High Free T4 Levels Within Reference Range Associated With Atrial Fibrillation

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These findings may have important clinical implications including a redefinition of the reference range and the target fT4 levels for thyroxine replacement therapy.
These findings may have important clinical implications including a redefinition of the reference range and the target fT4 levels for thyroxine replacement therapy.

Higher levels of free T4 (fT4) that remain within the reference range are associated with a greater prevalence and incidence of atrial fibrillation, according to findings presented at the Scientific Sessions of the American Heart Association, held November 10-12, 2018, in Chicago, Illinois.

Hyperthyroidism is a known precipitating factor for atrial fibrillation, and findings from the prospective Rotterdam Study, as well as a subsequent meta-analysis, found that patients with elevated fT4 levels within reference range have a higher risk for prevalent and incident atrial fibrillation. In the current study, researchers attempted to validate the association between higher fT4 levels and atrial fibrillation using a large electronic medical record database warehouse. 

The cohort included all patients with a recorded fT4 level in the electronic medical record database warehouse who were not receiving thyroid replacement therapy at initiation of the study (N = 174,914). Researchers divided the reference range of fT4 into quartiles (Q): Q1, 0.75 to 0.90 ng/dL; Q2, 0.91 to 1.01 ng/dL; Q3, 1.02 to 1.14 ng/dL; Q4, 1.15 to 1.50 ng/dL. The cohort was followed for 6.3 ± 4.4 years.

Of the total cohort, 7.4% of patients were below, 88.4% were within, and 4.2% were above the fT4 reference range. The adjusted odds ratio (OR) for prevalent atrial fibrillation was doubled with elevated fT4 vs Q1 (OR, 1.99; P <.0001), but there was also a gradient in risk recorded within the reference range as fT4 levels increased (Q4 vs Q1: OR, 1.40; P <.0001). The 3-year incident atrial fibrillation for low, Q1 to Q4, and high fT4 was 4.1%, 4.1%, 4.3%, 4.5%, 5.2%, and 4.9%, respectively (P <.0001), and prevalent atrial fibrillation was 9.9%, 8.7%, 9.3%, 10.5%, 12.6%, and 14.4%, respectively (P <.0001).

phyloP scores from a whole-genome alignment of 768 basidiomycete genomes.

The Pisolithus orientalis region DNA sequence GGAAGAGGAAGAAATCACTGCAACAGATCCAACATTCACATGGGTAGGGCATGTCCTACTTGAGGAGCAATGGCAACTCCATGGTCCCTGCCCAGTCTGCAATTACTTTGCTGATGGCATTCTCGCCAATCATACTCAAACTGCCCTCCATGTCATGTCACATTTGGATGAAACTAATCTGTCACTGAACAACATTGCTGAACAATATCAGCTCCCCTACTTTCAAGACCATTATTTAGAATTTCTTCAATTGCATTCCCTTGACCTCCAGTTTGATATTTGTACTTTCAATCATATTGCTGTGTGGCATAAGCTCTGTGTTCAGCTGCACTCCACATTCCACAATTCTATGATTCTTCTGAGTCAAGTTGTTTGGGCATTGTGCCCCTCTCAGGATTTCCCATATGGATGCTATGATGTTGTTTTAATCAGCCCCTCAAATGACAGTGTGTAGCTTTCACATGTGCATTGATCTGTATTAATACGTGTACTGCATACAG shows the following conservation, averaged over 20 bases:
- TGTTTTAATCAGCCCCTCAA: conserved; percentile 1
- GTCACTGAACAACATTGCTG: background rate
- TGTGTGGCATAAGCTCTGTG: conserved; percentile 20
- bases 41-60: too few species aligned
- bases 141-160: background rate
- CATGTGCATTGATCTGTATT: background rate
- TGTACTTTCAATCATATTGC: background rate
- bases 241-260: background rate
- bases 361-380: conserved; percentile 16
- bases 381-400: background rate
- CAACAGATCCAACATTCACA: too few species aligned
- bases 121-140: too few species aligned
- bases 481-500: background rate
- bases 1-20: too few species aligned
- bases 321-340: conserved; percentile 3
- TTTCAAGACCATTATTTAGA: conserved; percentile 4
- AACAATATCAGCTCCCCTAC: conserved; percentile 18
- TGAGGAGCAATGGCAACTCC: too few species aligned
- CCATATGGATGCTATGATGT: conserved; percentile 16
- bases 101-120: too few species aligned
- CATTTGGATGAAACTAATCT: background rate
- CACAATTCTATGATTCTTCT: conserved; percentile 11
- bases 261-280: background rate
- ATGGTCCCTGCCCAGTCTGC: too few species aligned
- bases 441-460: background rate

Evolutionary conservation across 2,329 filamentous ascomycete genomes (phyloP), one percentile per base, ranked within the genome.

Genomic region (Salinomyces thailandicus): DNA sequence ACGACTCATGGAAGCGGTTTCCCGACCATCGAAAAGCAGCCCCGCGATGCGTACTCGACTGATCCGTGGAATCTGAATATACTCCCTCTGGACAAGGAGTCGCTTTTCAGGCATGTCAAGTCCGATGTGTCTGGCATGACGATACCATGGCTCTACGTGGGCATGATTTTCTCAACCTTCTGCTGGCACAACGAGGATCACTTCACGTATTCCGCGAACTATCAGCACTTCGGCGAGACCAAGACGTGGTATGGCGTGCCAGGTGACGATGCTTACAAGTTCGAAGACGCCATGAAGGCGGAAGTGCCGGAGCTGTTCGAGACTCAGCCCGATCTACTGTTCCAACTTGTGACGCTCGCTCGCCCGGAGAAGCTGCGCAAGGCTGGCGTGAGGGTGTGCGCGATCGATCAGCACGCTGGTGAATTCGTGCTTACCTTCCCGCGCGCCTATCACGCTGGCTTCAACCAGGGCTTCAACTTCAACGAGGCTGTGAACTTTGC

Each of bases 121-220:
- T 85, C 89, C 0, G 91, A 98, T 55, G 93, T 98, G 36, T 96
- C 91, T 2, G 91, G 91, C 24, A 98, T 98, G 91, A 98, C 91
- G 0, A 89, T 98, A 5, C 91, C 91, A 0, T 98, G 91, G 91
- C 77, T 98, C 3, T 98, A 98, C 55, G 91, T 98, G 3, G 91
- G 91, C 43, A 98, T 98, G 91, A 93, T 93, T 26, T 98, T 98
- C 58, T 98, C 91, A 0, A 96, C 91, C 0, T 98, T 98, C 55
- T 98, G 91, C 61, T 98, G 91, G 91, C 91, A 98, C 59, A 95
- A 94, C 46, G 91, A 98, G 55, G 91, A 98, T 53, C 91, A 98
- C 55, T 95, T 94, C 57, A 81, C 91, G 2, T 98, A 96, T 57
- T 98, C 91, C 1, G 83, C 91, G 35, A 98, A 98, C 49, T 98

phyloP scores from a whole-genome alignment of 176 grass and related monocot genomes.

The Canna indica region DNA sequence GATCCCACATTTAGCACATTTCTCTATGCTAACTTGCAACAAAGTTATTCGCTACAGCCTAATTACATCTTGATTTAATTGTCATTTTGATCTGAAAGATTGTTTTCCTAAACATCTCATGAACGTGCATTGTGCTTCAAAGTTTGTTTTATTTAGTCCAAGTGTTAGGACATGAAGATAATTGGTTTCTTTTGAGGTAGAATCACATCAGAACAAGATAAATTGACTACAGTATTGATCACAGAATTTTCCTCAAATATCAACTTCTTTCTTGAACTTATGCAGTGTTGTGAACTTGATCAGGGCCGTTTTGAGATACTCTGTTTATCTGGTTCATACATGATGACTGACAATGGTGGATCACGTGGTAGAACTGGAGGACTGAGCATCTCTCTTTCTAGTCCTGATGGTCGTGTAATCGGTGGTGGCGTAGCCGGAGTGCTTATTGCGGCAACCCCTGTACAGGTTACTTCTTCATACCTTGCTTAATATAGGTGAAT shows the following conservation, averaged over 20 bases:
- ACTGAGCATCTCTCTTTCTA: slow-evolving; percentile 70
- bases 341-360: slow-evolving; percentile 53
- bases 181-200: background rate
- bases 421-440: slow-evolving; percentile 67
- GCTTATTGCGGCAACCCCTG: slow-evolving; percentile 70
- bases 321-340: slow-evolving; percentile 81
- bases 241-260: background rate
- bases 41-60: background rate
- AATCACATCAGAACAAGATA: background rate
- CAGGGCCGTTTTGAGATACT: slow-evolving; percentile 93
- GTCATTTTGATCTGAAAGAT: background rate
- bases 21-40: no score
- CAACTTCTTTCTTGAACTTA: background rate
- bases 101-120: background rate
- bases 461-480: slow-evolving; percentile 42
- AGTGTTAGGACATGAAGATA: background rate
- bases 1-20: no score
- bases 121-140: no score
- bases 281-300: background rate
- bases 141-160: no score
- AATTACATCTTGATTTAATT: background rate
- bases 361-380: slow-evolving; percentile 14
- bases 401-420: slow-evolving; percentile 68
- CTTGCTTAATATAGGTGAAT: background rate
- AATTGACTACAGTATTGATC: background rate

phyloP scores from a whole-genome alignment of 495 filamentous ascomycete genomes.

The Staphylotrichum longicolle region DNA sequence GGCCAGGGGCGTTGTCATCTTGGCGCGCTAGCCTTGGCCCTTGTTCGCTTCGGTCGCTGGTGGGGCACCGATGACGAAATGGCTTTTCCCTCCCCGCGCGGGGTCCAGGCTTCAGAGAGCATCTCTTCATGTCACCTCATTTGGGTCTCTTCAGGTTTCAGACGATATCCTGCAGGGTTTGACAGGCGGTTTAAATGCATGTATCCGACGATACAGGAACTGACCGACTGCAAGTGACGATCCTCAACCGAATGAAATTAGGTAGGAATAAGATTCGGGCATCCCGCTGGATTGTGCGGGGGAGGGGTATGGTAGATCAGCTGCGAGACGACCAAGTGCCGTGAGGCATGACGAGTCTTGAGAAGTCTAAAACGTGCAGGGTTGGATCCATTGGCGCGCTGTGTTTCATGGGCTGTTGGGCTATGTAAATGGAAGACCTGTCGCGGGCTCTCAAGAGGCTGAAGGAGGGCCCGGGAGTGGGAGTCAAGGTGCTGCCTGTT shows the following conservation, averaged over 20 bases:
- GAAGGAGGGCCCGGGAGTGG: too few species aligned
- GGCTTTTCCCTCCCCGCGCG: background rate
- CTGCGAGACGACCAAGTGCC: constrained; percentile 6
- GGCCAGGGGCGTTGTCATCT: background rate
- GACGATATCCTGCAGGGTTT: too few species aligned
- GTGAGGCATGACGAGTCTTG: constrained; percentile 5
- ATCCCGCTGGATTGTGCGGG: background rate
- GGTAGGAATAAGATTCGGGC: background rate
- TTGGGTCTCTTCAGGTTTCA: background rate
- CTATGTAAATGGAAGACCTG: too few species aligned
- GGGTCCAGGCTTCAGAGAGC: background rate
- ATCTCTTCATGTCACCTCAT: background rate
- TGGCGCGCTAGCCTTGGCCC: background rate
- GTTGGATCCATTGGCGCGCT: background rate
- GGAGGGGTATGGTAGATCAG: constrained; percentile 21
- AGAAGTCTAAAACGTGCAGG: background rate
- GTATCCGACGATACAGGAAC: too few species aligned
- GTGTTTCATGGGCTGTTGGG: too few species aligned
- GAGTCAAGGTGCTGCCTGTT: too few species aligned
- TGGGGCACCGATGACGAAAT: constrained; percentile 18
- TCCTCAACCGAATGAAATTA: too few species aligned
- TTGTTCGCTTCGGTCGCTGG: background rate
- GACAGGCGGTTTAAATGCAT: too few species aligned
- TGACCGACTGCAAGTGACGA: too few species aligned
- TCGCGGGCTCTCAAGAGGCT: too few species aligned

“These findings validate those of the Rotterdam Study and in a much larger dataset, add to a subsequent meta-analysis, and may have important clinical implications, including a redefinition of the reference range and the target fT4 levels for thyroxine replacement therapy,” the researchers concluded.

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Reference

Anderson JL, Jacobs V, May HT, et al. Free thyroxine (fT4) within the reference (‘normal') range predicts risk of atrial fibrillation. Presented at: AHA 2018; November 10-12, 2018; Chicago, Illinois.

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